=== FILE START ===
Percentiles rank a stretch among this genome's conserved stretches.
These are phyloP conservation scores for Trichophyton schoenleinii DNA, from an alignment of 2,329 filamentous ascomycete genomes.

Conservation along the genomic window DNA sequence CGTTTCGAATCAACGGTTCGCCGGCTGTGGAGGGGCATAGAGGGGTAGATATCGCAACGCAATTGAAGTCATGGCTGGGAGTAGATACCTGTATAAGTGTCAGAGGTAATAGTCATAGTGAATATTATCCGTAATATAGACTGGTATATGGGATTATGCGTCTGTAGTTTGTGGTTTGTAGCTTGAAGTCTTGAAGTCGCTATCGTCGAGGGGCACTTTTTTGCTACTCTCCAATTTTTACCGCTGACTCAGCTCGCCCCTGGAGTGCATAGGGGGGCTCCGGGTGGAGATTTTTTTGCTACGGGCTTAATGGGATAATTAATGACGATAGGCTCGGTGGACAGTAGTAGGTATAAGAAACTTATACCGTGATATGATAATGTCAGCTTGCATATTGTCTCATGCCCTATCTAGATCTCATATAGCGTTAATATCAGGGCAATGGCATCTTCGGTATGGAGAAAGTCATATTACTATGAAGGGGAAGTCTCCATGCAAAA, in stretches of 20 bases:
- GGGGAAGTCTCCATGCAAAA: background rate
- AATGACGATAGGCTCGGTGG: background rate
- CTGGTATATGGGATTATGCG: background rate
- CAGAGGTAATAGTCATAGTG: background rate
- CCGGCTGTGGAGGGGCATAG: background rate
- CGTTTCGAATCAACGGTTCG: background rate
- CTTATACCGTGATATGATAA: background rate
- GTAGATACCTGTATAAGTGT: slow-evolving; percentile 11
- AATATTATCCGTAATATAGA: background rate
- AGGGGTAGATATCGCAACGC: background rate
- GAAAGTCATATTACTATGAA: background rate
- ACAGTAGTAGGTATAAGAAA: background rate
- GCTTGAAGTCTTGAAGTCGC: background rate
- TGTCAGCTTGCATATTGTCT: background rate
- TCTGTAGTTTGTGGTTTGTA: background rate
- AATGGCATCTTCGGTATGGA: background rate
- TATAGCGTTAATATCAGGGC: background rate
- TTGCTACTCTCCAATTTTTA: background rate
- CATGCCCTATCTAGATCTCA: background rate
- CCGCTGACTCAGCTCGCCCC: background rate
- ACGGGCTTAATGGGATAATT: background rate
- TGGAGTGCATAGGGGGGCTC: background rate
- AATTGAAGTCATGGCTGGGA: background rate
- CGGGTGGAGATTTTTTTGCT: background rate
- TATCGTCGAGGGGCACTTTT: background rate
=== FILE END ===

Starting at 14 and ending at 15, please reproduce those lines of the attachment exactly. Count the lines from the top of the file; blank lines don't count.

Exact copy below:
- GAAAGTCATATTACTATGAA: background rate
- ACAGTAGTAGGTATAAGAAA: background rate